This week, we are discussing Lions Mane Mushroom, or Hericium Erinaceus, and it is medical applications to Alzheimers disease (AD). Currently, no medications are available on the market to prevent, reverse, or stop the progression of AD. Although several clinical trials are showing promise, scientists are also looking at alternative therapies, such as lions mane, for AD. Lions Mane is a food mushroom that is often consumed without harmful effects in countries such as Japan and China.
It is usually found growing beneath older broadleaf trees and contains Erinacine, a naturally occurring substance that has pharmacological effects on the central nervous system (CNS). There are two forms of Lions Mane which can be consumed; fruit bodies and a mycelium which contains the erinacines. The erinacines are in a group of compounds called the cyathin diterpenoids, and are stimulators of neural growth factor (NGF). NGFs have a supporting role in the CNS, and are crucial for adequate protection of neurons that are alive and developing.
Rats given erinacine A for 3 weeks increased the concentrations of noradrenaline and homovanillic acid in the hippocampus relative to controls, and showed evidence for increased levels of NGF in general, particularly in the dentate gyrus of the hippocampus. The increased levels of noradrenaline and homovanillic acid led to increased alertness and better recall of memories, as well as breakdown of fats and increased levels of blood glucose for promoting increased energy, suggesting erinaceus A contributes to neural and brain health in animal models. In addition, mycelium from H. erinaceus that contains erinacine A, administered orally for 30 days to AD transgenic mice, results in decreased plaque load recruiting and activation relative to controls.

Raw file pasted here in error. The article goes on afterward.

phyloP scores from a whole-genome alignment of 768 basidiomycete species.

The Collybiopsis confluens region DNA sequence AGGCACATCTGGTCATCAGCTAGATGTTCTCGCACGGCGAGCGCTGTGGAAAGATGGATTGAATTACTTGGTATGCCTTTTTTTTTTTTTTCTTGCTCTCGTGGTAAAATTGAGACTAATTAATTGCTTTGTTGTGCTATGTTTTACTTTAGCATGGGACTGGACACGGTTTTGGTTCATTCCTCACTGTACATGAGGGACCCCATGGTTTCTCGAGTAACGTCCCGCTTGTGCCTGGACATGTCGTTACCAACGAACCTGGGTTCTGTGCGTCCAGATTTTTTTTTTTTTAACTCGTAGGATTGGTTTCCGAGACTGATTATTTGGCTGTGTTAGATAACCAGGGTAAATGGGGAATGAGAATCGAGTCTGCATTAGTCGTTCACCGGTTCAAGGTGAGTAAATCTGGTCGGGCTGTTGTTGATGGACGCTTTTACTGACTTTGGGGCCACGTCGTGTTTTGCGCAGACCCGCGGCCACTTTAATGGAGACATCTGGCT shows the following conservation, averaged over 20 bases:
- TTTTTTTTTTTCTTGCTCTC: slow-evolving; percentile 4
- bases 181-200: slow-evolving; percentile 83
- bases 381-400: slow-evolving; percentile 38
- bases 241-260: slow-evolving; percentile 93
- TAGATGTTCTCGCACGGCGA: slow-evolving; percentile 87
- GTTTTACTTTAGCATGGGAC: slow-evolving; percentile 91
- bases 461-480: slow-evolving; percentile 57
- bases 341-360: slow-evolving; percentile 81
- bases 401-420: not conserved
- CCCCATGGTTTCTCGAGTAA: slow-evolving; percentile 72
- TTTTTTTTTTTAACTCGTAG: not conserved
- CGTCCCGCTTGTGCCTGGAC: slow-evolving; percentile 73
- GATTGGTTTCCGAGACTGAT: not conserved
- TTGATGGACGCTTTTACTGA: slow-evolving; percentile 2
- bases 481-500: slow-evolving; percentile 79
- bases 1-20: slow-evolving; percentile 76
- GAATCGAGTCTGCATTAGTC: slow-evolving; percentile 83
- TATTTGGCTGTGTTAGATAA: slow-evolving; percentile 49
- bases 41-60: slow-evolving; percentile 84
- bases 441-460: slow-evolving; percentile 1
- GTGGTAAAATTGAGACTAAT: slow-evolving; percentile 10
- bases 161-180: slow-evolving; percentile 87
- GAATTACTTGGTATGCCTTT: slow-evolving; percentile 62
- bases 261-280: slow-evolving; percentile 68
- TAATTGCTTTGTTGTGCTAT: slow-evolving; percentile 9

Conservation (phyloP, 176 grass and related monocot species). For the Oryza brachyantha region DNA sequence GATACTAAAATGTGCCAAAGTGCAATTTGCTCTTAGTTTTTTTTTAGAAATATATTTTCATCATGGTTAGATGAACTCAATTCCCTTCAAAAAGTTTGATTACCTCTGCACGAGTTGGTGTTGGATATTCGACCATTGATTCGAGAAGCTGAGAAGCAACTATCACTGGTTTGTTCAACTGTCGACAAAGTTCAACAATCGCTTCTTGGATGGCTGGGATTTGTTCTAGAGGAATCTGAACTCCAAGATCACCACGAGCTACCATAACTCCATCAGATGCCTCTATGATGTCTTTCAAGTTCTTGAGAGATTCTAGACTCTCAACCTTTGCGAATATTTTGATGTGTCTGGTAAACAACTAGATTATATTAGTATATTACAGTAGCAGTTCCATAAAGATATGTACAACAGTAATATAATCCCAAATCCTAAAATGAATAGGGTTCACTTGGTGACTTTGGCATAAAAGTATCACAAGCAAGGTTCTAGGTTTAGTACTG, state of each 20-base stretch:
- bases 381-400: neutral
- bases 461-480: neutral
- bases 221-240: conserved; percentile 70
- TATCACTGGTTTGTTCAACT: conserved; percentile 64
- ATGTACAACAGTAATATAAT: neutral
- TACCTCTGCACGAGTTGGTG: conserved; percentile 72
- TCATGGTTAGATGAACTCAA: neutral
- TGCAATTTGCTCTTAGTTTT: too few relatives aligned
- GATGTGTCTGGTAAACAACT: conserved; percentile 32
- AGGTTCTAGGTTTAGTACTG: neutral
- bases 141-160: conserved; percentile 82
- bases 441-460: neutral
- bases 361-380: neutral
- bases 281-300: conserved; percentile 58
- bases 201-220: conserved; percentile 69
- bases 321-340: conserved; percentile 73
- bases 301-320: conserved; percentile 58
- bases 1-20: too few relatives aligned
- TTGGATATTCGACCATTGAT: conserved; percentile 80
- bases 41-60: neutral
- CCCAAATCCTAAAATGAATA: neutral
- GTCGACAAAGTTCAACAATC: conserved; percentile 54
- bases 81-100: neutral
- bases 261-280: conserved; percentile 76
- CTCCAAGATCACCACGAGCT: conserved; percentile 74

Other structures frequently impaired in AD, such as the hippocampus and locus coerulous, also showed improved function compared with those who were not given the mycelium. A double-blind clinical trial assessed the oral administration of H. erinaceus fruit bodies to older adults showed improvements for subjects with mild cognitive impairment, compared with age-matched controls.
Researchers measured the improvements using the revised Hasegawa Dementia Scale (HDS-R). The H. erinaceus-ingested group increased its scores substantially over the 16-week treatment period, suggesting improvements over the non-H. erinaceus-ingested group. However, when subjects stopped taking H. erinaceus, their scores began to decline, reflecting scores similar to those that were not treated, suggesting a need to continue using.
Several different compounds found in H. erinaceus seem to have protective benefits, such as reducing amyloid plaques, decreasing expression of insulin-degrading enzymes, increasing the release of NGF, and even managing neuropathic pain. While a few are known in the H. erinaceus, many compounds are still being studied, with a few yet to be discovered.
These discoveries, and those that are being made, will hopefully continue to lead the way to therapeutic strategies that can prevent, manage, and slow AD progress. In addition, previous studies and clinical trials have shown Lions Mane and its extracts are safe for human consumption in doses of 3-4 grams daily (although allergies have been noted). If you are interested in this research, we recommend discussing Lions Mane with your primary care doctor for potential cognitive enhancement.